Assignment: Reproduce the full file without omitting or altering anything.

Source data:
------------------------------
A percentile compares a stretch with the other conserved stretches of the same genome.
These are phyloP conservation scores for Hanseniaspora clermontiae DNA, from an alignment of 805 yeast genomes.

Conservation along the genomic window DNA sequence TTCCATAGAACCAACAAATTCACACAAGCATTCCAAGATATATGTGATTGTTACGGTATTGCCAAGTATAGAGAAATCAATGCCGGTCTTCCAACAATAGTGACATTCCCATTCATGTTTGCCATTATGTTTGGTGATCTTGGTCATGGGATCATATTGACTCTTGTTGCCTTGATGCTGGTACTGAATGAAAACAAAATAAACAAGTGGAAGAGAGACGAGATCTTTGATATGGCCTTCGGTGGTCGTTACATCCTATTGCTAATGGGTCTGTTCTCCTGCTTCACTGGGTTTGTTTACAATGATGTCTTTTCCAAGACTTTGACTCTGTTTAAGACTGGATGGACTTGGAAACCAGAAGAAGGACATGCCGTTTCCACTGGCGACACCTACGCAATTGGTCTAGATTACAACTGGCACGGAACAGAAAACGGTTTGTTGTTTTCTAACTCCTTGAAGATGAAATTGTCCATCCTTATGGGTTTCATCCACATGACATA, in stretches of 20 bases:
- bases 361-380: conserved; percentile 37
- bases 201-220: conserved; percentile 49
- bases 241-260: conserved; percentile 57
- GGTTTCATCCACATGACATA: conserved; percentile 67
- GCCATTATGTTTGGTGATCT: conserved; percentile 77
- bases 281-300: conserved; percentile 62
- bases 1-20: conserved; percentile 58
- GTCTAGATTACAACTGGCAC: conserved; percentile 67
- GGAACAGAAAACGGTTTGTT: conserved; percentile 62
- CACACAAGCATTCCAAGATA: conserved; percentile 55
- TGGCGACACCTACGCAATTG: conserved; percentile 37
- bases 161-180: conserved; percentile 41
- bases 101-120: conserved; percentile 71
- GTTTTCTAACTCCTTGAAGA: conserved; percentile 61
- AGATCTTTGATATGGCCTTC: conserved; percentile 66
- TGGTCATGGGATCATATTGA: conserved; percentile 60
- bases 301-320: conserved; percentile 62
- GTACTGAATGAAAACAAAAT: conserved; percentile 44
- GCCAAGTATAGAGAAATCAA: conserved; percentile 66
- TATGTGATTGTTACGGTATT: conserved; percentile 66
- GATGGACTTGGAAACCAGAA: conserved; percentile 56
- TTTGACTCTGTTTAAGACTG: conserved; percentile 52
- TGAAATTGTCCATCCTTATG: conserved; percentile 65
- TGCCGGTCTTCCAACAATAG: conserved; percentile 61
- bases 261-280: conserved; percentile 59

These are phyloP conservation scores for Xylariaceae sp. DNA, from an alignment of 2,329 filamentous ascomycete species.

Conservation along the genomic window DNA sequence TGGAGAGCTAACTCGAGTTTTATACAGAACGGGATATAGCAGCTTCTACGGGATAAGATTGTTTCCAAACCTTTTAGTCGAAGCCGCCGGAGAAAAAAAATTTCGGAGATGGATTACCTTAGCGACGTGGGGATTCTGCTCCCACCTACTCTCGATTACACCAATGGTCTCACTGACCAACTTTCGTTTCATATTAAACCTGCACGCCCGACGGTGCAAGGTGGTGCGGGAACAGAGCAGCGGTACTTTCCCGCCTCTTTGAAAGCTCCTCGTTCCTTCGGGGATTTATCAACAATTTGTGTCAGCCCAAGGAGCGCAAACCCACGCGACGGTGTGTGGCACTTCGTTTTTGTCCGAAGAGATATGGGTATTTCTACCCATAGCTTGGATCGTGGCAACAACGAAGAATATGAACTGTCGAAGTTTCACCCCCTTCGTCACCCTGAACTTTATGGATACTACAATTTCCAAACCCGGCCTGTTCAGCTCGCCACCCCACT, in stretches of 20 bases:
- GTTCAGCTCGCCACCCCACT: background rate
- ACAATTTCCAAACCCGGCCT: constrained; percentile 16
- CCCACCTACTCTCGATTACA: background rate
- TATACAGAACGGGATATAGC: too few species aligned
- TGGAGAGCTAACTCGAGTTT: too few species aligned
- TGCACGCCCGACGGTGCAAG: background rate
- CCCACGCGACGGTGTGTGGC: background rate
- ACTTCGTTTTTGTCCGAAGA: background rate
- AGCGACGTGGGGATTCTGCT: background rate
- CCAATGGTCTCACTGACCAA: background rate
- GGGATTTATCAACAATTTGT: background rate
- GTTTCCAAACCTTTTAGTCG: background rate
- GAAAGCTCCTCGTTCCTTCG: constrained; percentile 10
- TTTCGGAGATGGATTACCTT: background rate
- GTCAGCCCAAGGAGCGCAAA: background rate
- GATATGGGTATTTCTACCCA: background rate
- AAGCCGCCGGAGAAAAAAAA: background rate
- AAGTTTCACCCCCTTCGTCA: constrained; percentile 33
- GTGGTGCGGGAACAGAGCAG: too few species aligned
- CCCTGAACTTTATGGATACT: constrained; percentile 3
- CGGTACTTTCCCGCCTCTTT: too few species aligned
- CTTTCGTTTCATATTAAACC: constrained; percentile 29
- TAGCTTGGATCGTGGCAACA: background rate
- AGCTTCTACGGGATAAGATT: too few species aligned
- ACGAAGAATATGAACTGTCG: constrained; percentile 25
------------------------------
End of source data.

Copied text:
A percentile compares a stretch with the other conserved stretches of the same genome.
These are phyloP conservation scores for Hanseniaspora clermontiae DNA, from an alignment of 805 yeast genomes.

Conservation along the genomic window DNA sequence TTCCATAGAACCAACAAATTCACACAAGCATTCCAAGATATATGTGATTGTTACGGTATTGCCAAGTATAGAGAAATCAATGCCGGTCTTCCAACAATAGTGACATTCCCATTCATGTTTGCCATTATGTTTGGTGATCTTGGTCATGGGATCATATTGACTCTTGTTGCCTTGATGCTGGTACTGAATGAAAACAAAATAAACAAGTGGAAGAGAGACGAGATCTTTGATATGGCCTTCGGTGGTCGTTACATCCTATTGCTAATGGGTCTGTTCTCCTGCTTCACTGGGTTTGTTTACAATGATGTCTTTTCCAAGACTTTGACTCTGTTTAAGACTGGATGGACTTGGAAACCAGAAGAAGGACATGCCGTTTCCACTGGCGACACCTACGCAATTGGTCTAGATTACAACTGGCACGGAACAGAAAACGGTTTGTTGTTTTCTAACTCCTTGAAGATGAAATTGTCCATCCTTATGGGTTTCATCCACATGACATA, in stretches of 20 bases:
- bases 361-380: conserved; percentile 37
- bases 201-220: conserved; percentile 49
- bases 241-260: conserved; percentile 57
- GGTTTCATCCACATGACATA: conserved; percentile 67
- GCCATTATGTTTGGTGATCT: conserved; percentile 77
- bases 281-300: conserved; percentile 62
- bases 1-20: conserved; percentile 58
- GTCTAGATTACAACTGGCAC: conserved; percentile 67
- GGAACAGAAAACGGTTTGTT: conserved; percentile 62
- CACACAAGCATTCCAAGATA: conserved; percentile 55
- TGGCGACACCTACGCAATTG: conserved; percentile 37
- bases 161-180: conserved; percentile 41
- bases 101-120: conserved; percentile 71
- GTTTTCTAACTCCTTGAAGA: conserved; percentile 61
- AGATCTTTGATATGGCCTTC: conserved; percentile 66
- TGGTCATGGGATCATATTGA: conserved; percentile 60
- bases 301-320: conserved; percentile 62
- GTACTGAATGAAAACAAAAT: conserved; percentile 44
- GCCAAGTATAGAGAAATCAA: conserved; percentile 66
- TATGTGATTGTTACGGTATT: conserved; percentile 66
- GATGGACTTGGAAACCAGAA: conserved; percentile 56
- TTTGACTCTGTTTAAGACTG: conserved; percentile 52
- TGAAATTGTCCATCCTTATG: conserved; percentile 65
- TGCCGGTCTTCCAACAATAG: conserved; percentile 61
- bases 261-280: conserved; percentile 59

These are phyloP conservation scores for Xylariaceae sp. DNA, from an alignment of 2,329 filamentous ascomycete species.

Conservation along the genomic window DNA sequence TGGAGAGCTAACTCGAGTTTTATACAGAACGGGATATAGCAGCTTCTACGGGATAAGATTGTTTCCAAACCTTTTAGTCGAAGCCGCCGGAGAAAAAAAATTTCGGAGATGGATTACCTTAGCGACGTGGGGATTCTGCTCCCACCTACTCTCGATTACACCAATGGTCTCACTGACCAACTTTCGTTTCATATTAAACCTGCACGCCCGACGGTGCAAGGTGGTGCGGGAACAGAGCAGCGGTACTTTCCCGCCTCTTTGAAAGCTCCTCGTTCCTTCGGGGATTTATCAACAATTTGTGTCAGCCCAAGGAGCGCAAACCCACGCGACGGTGTGTGGCACTTCGTTTTTGTCCGAAGAGATATGGGTATTTCTACCCATAGCTTGGATCGTGGCAACAACGAAGAATATGAACTGTCGAAGTTTCACCCCCTTCGTCACCCTGAACTTTATGGATACTACAATTTCCAAACCCGGCCTGTTCAGCTCGCCACCCCACT, in stretches of 20 bases:
- GTTCAGCTCGCCACCCCACT: background rate
- ACAATTTCCAAACCCGGCCT: constrained; percentile 16
- CCCACCTACTCTCGATTACA: background rate
- TATACAGAACGGGATATAGC: too few species aligned
- TGGAGAGCTAACTCGAGTTT: too few species aligned
- TGCACGCCCGACGGTGCAAG: background rate
- CCCACGCGACGGTGTGTGGC: background rate
- ACTTCGTTTTTGTCCGAAGA: background rate
- AGCGACGTGGGGATTCTGCT: background rate
- CCAATGGTCTCACTGACCAA: background rate
- GGGATTTATCAACAATTTGT: background rate
- GTTTCCAAACCTTTTAGTCG: background rate
- GAAAGCTCCTCGTTCCTTCG: constrained; percentile 10
- TTTCGGAGATGGATTACCTT: background rate
- GTCAGCCCAAGGAGCGCAAA: background rate
- GATATGGGTATTTCTACCCA: background rate
- AAGCCGCCGGAGAAAAAAAA: background rate
- AAGTTTCACCCCCTTCGTCA: constrained; percentile 33
- GTGGTGCGGGAACAGAGCAG: too few species aligned
- CCCTGAACTTTATGGATACT: constrained; percentile 3
- CGGTACTTTCCCGCCTCTTT: too few species aligned
- CTTTCGTTTCATATTAAACC: constrained; percentile 29
- TAGCTTGGATCGTGGCAACA: background rate
- AGCTTCTACGGGATAAGATT: too few species aligned
- ACGAAGAATATGAACTGTCG: constrained; percentile 25